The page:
A few days before Khloë’s gastrostomy surgery, I decided it would be fun to do a photo shoot of her bare belly. I knew once she had the G-tube it would be more difficult for her to be on her tummy, plus her belly is too cute not to be photographed!
Khloë turned 9 months old the day after her “week” began:
The majority of this week was spent in Ottawa at Rogers House for recuperation. The palliative care home always treats us well and everyone is so loving toward Khloë. We cared for her ourselves but the nurses still popped in during shift changes to say hello and to see if we had any questions. Jordan and I realized that once we were away from CHEO our stress levels dropped!
We came home Thursday and it was such a relief! Khloë must have missed all the familiar things of home because she had the most wonderful smiles for everything. When I put her on the change table, she looked up and gave a big grin to the photos of her cousins above her head.
This was a crazy week! We spent August 26th to September 4th in Ottawa while Khloë had surgery and recovered. Unfortunately we got stuck at CHEO over the long weekend and had to cancel our trip to visit family in Kingston.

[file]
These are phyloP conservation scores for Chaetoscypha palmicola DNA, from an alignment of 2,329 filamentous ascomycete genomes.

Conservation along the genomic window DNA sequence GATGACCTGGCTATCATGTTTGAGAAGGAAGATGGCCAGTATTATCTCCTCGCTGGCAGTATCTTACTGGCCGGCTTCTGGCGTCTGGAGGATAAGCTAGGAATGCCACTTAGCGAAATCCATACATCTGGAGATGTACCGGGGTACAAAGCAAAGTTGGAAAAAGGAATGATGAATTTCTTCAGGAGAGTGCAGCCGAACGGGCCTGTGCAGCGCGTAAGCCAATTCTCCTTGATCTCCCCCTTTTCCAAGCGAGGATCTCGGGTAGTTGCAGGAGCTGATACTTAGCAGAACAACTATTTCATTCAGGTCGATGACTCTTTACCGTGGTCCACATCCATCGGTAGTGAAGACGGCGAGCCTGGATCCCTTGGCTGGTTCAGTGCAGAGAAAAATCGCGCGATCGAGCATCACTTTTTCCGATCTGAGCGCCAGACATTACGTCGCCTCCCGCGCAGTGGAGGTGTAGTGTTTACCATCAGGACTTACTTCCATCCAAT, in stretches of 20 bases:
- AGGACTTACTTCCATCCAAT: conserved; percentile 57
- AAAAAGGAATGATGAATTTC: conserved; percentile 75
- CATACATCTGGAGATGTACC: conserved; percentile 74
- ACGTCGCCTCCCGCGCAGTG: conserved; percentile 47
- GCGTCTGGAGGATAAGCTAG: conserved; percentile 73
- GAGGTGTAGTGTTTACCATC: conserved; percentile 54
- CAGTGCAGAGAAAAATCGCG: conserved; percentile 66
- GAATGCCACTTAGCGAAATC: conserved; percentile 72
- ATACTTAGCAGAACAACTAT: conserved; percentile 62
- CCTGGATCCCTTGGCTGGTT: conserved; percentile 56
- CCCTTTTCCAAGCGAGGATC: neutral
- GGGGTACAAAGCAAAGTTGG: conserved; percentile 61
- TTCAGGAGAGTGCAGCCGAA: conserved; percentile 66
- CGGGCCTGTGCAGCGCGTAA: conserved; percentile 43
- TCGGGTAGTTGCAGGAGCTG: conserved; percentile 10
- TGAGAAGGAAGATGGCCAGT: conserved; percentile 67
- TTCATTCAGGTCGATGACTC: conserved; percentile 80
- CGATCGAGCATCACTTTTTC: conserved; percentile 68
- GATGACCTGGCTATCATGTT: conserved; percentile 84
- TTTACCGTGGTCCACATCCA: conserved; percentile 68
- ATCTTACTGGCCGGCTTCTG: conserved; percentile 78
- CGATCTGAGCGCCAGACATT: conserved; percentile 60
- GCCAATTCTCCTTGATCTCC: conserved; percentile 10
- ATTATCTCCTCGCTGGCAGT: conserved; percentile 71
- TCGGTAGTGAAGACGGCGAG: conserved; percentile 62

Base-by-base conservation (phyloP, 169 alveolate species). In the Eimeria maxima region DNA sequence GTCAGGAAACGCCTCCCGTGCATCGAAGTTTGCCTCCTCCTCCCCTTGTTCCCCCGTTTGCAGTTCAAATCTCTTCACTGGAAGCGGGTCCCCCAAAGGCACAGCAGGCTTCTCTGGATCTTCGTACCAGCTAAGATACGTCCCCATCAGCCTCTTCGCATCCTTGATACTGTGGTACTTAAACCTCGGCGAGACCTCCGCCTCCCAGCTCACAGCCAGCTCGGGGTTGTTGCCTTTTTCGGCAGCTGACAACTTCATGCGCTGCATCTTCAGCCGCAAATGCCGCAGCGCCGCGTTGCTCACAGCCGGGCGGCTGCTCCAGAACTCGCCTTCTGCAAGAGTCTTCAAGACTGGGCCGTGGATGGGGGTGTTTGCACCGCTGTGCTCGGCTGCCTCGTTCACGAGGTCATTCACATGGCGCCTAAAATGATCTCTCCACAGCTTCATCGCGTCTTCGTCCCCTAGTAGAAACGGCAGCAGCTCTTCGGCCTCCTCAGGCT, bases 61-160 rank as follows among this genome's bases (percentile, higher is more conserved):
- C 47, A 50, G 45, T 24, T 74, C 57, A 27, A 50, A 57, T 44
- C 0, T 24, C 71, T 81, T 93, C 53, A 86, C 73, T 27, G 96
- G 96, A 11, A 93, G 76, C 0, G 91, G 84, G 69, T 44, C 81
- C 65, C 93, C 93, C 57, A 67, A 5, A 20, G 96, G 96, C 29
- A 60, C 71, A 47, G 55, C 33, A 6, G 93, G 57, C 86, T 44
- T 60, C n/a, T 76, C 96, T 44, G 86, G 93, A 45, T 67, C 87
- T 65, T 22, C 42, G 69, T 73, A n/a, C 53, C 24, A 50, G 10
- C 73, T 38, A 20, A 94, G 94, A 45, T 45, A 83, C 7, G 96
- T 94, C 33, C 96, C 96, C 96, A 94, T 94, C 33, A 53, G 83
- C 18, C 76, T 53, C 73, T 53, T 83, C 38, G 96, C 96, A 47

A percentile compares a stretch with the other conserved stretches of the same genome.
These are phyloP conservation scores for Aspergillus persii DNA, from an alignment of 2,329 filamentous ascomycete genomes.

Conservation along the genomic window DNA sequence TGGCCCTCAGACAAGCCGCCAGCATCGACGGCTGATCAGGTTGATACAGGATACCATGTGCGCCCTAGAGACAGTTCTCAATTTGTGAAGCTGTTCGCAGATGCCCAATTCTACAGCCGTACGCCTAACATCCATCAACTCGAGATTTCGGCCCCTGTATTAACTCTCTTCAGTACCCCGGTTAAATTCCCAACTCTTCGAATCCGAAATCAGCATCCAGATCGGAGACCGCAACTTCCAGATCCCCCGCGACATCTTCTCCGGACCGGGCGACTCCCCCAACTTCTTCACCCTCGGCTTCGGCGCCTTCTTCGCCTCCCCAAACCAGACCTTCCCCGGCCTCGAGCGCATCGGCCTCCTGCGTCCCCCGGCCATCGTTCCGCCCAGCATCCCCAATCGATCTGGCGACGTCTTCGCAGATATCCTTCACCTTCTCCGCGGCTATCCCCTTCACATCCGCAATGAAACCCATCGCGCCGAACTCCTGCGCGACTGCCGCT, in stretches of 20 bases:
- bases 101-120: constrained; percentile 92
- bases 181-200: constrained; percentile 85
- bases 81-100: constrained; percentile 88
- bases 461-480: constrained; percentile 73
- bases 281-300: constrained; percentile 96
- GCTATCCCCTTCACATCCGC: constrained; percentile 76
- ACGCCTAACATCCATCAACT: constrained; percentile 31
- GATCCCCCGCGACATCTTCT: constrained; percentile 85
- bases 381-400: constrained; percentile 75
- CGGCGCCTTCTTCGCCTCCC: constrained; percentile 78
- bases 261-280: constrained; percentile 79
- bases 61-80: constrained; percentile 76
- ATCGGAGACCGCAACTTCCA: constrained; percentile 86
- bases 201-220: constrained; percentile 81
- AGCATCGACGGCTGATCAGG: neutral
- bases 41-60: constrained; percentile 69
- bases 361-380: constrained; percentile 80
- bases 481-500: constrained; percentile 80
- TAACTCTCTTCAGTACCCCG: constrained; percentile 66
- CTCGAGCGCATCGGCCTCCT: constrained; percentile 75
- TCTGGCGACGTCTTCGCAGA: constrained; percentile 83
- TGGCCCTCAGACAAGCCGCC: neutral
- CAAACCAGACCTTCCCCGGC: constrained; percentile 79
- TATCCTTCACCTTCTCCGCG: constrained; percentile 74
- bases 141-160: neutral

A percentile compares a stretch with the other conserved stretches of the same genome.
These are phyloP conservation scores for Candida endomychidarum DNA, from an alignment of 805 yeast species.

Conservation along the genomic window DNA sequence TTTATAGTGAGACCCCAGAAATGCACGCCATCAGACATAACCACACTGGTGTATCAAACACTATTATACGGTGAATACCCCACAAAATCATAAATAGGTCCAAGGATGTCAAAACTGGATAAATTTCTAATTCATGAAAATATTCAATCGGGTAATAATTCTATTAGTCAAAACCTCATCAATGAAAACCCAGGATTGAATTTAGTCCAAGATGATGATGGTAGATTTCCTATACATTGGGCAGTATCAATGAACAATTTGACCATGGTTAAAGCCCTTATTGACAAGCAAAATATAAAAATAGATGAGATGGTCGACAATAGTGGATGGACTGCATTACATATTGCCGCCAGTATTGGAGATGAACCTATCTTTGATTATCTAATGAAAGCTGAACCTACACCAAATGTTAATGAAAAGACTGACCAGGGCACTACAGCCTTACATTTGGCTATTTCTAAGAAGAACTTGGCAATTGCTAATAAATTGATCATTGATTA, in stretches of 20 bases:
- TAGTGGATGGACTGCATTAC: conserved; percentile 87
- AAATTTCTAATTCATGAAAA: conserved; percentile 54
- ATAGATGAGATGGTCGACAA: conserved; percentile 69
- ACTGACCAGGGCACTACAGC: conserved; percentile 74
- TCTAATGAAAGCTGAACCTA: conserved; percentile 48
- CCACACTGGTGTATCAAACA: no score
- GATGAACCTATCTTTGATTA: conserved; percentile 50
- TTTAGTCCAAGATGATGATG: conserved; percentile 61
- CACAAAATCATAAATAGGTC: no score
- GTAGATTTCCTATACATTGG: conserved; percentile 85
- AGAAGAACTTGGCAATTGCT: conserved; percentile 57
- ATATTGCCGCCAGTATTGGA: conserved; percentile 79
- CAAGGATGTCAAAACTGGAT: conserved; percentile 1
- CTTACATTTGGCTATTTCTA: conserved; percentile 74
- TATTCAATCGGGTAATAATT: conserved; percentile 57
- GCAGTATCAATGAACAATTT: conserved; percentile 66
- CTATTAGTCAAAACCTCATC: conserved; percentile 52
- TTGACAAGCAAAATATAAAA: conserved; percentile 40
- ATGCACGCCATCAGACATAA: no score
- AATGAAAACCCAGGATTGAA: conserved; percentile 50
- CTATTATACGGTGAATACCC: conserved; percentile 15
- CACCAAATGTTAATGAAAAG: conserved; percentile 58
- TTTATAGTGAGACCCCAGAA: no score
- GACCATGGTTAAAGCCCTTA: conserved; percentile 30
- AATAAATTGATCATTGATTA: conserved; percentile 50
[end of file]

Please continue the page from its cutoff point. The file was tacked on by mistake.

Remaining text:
I’m not going to go into much detail about our hospital visit because I want to save that for a separate longer post.
On the Tuesday of this week, when we finally received confirmation that the G-tube surgery would take place the following day, we loaded up the car with all our stuff–I think we need a bigger vehicle already–and made the familiar drive to Ottawa. Khloë recovered well after Wednesday’s surgery and only had to spend one night in ICU. We had a much longer stay at the hospital because Khloë hadn’t gained any weight since the beginning of July and the dietician wanted to make sure we had a diet plan in place. When she was finally discharged on Sunday, Khloë had gained enough to satisfy the doctors.
We spent Labour Day relaxing in our family suite at Rogers House or out for a walk around the neighbourhood. Khloë liked being out in her stroller, in the carriage position, watching the sky and trees overhead. We dressed her in T-shirts and pants rather than onesies.
Once again I find myself behind on updates, but I have a really good excuse. We found out on Tuesday of last week that Khloë was scheduled for gastrostomy surgery on Wednesday, August 27th. We packed up the car and drove to Ottawa and have been here for a week now. Khloë was discharged from CHEO on Sunday and transitioned to the care of Rogers House, where we stayed together. There was no point in driving the 2.5 hours home only to have to come back for Neuromuscular Clinic today.
Tomorrow we will be going home, at last! Once we settle in I will prepare updates as quickly as possible. Khloë is doing great and I am looking forward to getting back into our daily routine.